Primary Causes of Prescription Drug Abuse

A majority of people who visit a doctor and are recommended a medication follow the instructions of the physician, they use the drug as instructed, and stop the medication at the proper time (MRC 1). However, some people learn that the prescription drug they were recommended causes them to experience pleasant or enjoyable feelings to an extent that they do not want to give up the drugs. Such people may realize that they desire the effects of the prescription medicine and start to use it in a manner or method in which it was not prescribed. Some of the most common prescription medications of abuse comprise, anti-anxiety agents, opioid painkillers, stimulants, as well as tranquillizers (MRC 1).

Opioid painkillers or narcotics such as, OxyContin which comprise oxycodone, and those comprising hydrocodone or Norco are largely used to manage chronic pain and may also be abused as a way of obtaining the high feeling caused by these drugs (NIH 1-7). Anti-anxiety agents and known sedatives for instance, benzodiazepines and hypnotics such as, Ambien are also used in the management of anxiety and to promote sleep. These kind of medications are also used to induce feelings of pleasure for the user, thereby leading to abuse and addiction(NIH 1-7).

Stimulants for example, Ritalin are used in the treatment of ADHD and narcolepsy and also provide the user with enhanced energy and alertness. The wide spread abuse of stimulants is particularlyprime among the young generation to thrive academically(NIH 1-7). Many peoplework on the wrongnotion that because these drugs are recommended by a doctor and sanctionedor approved they are much safer than street drugs. However, this is not true since as acceptance develops a person must take more of the drug to achieve the same high(NIH 1-7).

As such, teenagers and grownups mainly abuse prescription medicines for many reasons, for instance:

  1. To lessen appetite or increase concentration.
  2. To feel good or get high.
  3. To relax or relieve tension.
  4. To test with the psychological effects of the substance.
  5. To continue an addiction and avoid withdrawal.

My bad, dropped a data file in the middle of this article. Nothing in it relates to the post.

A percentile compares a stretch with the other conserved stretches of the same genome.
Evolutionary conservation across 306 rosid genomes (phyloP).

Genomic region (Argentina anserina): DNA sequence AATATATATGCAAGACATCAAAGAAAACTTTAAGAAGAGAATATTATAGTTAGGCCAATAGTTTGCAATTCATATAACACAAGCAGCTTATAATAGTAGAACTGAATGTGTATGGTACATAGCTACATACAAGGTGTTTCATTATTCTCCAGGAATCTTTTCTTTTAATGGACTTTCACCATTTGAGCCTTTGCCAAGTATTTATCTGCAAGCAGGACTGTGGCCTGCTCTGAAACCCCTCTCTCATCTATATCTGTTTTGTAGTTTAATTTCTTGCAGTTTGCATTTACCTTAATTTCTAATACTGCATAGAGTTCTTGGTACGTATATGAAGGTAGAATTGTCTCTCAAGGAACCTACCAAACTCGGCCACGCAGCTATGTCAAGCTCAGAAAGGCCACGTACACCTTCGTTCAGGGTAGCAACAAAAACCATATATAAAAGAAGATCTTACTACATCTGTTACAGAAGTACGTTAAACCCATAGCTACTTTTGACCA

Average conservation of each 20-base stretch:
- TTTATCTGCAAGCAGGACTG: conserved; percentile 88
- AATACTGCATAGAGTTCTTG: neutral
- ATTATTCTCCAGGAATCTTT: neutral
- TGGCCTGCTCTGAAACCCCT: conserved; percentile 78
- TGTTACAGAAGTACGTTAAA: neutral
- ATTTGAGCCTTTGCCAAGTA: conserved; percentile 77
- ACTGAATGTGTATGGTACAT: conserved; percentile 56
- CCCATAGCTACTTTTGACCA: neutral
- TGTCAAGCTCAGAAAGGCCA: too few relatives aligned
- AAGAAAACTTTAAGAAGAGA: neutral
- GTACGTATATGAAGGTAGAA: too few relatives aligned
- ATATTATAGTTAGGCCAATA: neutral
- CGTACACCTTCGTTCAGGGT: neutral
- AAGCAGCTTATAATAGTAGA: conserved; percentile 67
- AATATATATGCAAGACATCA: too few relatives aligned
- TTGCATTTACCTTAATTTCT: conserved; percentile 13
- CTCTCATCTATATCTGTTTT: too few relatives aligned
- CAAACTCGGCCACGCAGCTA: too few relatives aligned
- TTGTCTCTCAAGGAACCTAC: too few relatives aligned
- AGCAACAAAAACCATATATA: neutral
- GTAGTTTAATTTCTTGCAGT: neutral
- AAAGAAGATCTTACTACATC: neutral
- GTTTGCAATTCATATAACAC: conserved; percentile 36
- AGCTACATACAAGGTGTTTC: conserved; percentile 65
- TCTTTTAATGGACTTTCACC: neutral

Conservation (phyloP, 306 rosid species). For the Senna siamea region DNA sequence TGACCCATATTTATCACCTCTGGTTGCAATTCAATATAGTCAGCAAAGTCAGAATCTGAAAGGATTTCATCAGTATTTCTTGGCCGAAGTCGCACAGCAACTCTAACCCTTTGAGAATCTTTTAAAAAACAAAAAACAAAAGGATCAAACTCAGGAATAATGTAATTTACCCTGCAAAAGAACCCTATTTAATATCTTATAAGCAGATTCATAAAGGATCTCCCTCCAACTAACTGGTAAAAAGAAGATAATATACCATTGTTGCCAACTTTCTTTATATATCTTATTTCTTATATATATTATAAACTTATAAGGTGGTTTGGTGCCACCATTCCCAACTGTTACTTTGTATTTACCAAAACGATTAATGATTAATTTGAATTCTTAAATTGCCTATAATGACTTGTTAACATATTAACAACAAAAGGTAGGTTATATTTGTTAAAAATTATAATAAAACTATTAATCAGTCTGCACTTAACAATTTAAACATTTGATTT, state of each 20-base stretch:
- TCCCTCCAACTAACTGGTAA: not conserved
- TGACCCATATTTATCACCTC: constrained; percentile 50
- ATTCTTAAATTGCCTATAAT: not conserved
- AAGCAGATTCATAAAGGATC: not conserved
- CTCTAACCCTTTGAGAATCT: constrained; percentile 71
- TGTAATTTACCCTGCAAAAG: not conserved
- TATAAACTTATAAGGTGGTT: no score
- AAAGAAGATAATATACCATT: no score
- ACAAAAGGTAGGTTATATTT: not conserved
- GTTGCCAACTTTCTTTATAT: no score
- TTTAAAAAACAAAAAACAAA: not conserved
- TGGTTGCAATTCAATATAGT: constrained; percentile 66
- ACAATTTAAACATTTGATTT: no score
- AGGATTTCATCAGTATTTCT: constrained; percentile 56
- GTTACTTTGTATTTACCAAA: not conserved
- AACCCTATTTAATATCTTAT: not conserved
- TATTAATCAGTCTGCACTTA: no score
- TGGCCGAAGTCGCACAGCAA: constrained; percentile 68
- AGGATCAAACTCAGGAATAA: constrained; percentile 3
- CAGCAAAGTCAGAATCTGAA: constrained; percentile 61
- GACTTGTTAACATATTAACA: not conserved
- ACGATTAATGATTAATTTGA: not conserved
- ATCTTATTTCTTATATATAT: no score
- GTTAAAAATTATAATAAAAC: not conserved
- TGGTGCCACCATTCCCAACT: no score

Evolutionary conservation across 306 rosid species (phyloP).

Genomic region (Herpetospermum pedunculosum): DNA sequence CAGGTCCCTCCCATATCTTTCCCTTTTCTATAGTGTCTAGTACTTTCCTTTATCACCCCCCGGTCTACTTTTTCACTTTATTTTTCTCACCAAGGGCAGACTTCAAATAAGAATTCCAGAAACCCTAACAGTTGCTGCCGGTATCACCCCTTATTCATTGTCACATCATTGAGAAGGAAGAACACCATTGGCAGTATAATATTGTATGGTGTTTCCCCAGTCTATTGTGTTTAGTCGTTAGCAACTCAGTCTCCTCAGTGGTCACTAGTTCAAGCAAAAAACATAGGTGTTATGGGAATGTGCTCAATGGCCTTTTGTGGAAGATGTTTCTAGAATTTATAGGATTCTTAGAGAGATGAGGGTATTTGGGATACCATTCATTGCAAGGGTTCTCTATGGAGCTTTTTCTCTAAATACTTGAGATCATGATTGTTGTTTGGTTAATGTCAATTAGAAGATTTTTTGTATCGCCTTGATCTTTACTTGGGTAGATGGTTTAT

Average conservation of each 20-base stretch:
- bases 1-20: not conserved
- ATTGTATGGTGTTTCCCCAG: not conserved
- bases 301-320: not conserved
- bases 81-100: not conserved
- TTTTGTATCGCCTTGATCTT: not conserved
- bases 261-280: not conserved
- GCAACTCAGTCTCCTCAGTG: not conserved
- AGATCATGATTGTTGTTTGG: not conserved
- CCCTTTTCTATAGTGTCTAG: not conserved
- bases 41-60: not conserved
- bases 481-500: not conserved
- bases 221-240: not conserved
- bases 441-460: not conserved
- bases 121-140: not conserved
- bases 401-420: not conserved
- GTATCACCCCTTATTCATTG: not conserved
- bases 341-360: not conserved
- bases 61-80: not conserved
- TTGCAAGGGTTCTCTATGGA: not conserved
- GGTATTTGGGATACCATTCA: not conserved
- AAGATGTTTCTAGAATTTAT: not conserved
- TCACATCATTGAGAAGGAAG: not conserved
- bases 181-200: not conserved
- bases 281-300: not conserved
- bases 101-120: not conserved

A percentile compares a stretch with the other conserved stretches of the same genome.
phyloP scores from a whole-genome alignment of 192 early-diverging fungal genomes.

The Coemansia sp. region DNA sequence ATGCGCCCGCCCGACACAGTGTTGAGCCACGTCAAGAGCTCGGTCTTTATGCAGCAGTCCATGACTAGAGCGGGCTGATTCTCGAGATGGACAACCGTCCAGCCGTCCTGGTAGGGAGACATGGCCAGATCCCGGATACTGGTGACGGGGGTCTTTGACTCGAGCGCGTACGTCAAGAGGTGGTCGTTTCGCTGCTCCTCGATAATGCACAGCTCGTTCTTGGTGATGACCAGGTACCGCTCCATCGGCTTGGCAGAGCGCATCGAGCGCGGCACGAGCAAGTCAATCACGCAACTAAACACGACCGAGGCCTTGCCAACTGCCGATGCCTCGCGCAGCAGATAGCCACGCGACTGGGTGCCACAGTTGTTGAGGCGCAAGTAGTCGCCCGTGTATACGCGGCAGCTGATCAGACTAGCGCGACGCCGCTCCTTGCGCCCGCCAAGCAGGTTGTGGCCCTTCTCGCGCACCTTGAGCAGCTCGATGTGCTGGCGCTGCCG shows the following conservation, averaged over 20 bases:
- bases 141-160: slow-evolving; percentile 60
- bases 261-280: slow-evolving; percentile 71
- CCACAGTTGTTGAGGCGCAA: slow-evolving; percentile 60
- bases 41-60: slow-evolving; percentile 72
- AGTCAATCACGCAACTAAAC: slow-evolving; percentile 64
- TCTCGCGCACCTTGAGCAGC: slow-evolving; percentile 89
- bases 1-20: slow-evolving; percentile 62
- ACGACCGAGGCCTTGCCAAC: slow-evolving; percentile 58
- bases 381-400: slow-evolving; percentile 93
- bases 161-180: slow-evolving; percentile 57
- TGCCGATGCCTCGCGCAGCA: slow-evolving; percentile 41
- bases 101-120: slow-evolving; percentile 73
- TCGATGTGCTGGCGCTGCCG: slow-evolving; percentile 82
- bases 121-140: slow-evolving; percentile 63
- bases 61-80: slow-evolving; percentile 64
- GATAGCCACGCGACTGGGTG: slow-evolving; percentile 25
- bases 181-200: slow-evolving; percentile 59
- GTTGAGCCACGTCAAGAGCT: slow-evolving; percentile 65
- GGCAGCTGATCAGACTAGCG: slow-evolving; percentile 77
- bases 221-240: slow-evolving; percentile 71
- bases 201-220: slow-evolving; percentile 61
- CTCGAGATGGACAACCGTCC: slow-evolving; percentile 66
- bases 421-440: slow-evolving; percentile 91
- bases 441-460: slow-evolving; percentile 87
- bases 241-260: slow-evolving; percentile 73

6. To be known by peers or to be social.
  7. To try to increase concentration and academic or work performance.

Some primary causes include:

  1. Environmental

For children mainly those who grow up in rowdy familiesand surroundingswhere addiction runs rife are at a greater risk of developing an addiction late in life. In addition, people who begin to abuse drugs at an early age also at a higher risk of developing full-blown addiction at a later point in their lifetime (IOM 3). Another crucial factor to note is the desire by teenagers to fit in a certain group of peers or the desire to be famous may also lead them to abuse such drugs.

  1. Biological

A majority of people who become addicted to prescription medications are frequently prescribed drugs for a biological condition for instance, pain conditions and they end up becoming addicted to the pleasant side effects of such drugs.Statistically, it is estimated that 20% of persons in the United States have used prescription medications for nonmedical reasons, in so doingthey engage in prescription drug abuse(MRC 1). In the United States the abuse of prescription drug addiction is a very serious and mounting problem.

Conclusion

To this end, scholars thus far have not been able to conclude an exact reason for the advancement of addiction. However it is generally measured to be a multifactorial condition with numerous factors interplaying to form or create the addiction.

Works cited:

Institute of Medicine (IOM). Relieving Pain in America: A Blueprint for Transforming Prevention, Care, Education, and Research. Washington, DC: The National Academies Press, 2011.

Mount Regis Center. Prescription Drug Abuse & Addiction Effects, Signs & Symptoms. Accessed from http://www.mtregis.com/prescription-drugs/effects-signs-symptoms on 23rd February 2016.

National Institute of Health, 2014. Prescription Drug Abuse.Accessed from https://teens.drugabuse.gov/sites/default/files/prescriptiondrugrrs_11_14.pdf on 23rd February 2016.